“This is going to help you develop an unbiased view about the practice areas and genuinely attract new clients to your firm who will do multiple areas of work across multiple practice areas.”

Lastly, Ms Moody said firms should perform a detailed segmentation analysis and consider separating customers into at least four buckets.

“Who are those customers that deliver the most amount of work most consistently? These are the customers most valuable to you,” she said.

“Who are the customers who deliver the largest amount of work but less consistently? Try and determine why that is and what conversations you can have to increase that consistency.

“Who are clients that deliver less work but on a consistent basis? These are the good ones to have a look at, specifically for profitability.

“And who are the clients that deliver less work on a less consistent basis? Is there an opportunity to move them up the value chain and really assess the value in continuing to work with that type of client group?”

Like this story? Read more:

QLS condemns actions of disgraced lawyer as ‘stain on the profession’

NSW proposes big justice reforms to target risk of reoffending

The legal budget breakdown 2017

Profile clients to leverage profitability prospects, says exec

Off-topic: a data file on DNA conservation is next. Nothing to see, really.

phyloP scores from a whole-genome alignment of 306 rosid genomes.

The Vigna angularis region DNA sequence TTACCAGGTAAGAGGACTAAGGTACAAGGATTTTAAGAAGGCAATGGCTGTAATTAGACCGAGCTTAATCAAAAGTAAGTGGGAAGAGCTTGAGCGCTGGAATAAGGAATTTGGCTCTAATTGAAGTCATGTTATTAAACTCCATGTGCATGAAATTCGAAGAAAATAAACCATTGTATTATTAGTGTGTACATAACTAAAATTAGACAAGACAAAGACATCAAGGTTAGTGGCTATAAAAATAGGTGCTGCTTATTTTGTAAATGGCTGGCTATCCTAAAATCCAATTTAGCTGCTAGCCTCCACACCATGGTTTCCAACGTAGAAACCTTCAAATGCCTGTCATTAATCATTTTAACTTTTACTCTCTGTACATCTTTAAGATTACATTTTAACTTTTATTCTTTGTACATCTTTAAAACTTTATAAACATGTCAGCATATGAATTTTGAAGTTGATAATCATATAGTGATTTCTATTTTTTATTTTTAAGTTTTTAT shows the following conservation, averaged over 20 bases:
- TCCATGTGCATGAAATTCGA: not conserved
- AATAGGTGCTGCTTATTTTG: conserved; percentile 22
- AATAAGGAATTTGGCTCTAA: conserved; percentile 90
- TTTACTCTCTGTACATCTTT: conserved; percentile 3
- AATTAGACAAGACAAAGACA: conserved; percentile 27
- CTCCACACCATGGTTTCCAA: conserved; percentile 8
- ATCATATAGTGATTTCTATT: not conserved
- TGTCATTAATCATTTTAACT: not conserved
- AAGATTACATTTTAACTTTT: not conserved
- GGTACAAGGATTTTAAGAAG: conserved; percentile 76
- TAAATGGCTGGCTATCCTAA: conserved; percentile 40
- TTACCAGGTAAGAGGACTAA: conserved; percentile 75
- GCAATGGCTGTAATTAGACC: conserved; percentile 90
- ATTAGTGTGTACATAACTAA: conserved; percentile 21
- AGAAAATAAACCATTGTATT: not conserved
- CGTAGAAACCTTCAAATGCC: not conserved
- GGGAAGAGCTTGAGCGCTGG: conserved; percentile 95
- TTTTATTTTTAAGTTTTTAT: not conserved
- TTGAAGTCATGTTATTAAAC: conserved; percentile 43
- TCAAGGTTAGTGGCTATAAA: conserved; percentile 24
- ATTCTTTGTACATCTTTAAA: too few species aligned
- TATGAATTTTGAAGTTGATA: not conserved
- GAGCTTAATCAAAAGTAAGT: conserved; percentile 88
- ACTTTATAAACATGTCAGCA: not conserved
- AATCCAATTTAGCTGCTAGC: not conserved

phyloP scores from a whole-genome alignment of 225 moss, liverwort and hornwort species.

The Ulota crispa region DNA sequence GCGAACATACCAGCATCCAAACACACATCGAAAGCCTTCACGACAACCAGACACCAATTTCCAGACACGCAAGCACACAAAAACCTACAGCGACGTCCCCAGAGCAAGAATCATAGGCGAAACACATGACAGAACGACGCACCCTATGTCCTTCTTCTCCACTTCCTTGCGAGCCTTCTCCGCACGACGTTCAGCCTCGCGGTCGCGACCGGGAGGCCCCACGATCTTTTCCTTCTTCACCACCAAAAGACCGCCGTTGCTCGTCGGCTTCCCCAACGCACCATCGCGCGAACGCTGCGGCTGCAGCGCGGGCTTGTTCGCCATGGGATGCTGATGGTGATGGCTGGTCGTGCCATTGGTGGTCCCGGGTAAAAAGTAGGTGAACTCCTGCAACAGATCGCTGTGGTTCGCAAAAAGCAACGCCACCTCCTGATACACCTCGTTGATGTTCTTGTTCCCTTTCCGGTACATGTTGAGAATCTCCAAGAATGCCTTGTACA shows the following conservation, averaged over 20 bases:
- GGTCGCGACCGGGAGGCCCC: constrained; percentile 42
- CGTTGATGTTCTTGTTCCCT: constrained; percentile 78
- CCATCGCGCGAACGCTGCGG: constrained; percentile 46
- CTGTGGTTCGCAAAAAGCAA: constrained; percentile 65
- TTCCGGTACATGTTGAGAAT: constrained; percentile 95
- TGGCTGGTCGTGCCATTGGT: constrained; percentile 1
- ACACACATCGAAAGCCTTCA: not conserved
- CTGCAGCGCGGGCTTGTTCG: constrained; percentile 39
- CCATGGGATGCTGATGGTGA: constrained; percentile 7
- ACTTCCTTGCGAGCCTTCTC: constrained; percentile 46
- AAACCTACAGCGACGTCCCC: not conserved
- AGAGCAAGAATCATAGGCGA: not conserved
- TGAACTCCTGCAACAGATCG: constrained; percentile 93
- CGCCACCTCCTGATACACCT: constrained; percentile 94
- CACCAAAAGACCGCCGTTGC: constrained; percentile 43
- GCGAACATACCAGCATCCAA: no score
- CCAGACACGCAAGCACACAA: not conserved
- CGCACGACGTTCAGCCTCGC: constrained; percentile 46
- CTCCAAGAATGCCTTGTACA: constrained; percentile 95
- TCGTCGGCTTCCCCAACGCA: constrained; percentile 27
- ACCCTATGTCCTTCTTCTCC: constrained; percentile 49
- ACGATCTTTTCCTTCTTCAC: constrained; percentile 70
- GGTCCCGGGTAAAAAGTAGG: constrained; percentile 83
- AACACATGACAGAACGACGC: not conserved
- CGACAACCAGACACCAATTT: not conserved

lawyersweekly logo
Promoted content
Recommended by Spike Native Network
more from lawyers weekly
Nov 22 2017
‘Document tsunami’ driving lawyers to upskill in TAR
A prominent Victorian judge has highlighted the growing need for lawyers to expand their knowledge o...
Defamation expert appointed to lead Victorian Bar
Nov 22 2017
Defamation expert appointed to lead Victorian Bar
The Victorian Bar has named Dr Matt Collins QC as its new president, with an additional eight member...
Law Council of Australia
Nov 21 2017
LCA calls for urgent adoption of ‘game-changing’ recommendation
The Law Council of Australia has urged for the immediate adoption of a key recommendation put forwar...
Allens managing partner Richard Spurio, image courtesy Allens' website
Jun 21 2017
Promo season at Allens
A group of lawyers at Allens have received promotions across its PNG and Australian offices. ...
May 11 2017
Partner exits for in-house role
A Victorian lawyer has left the partnership of a national firm to start a new gig with state governm...
Esteban Gomez
May 11 2017
National firm recruits ‘major asset’
A national law firm has announced it has appointed a new corporate partner who brings over 15 years'...
Nicole Rich
May 16 2017
Access to justice for young transgender Australians
Reform is looming for the process that young transgender Australians and their families must current...
Geoff Roberson
May 11 2017
The lighter side of the law: when law and comedy collide
On the face of it, there doesn’t seem to be much that is amusing about the law, writes Geoff Rober...
May 10 2017
Advocate’s immunity – without fear or without favour but not both
On 29 March 2017, the High Court handed down its decision in David Kendirjian v Eugene Lepore & ...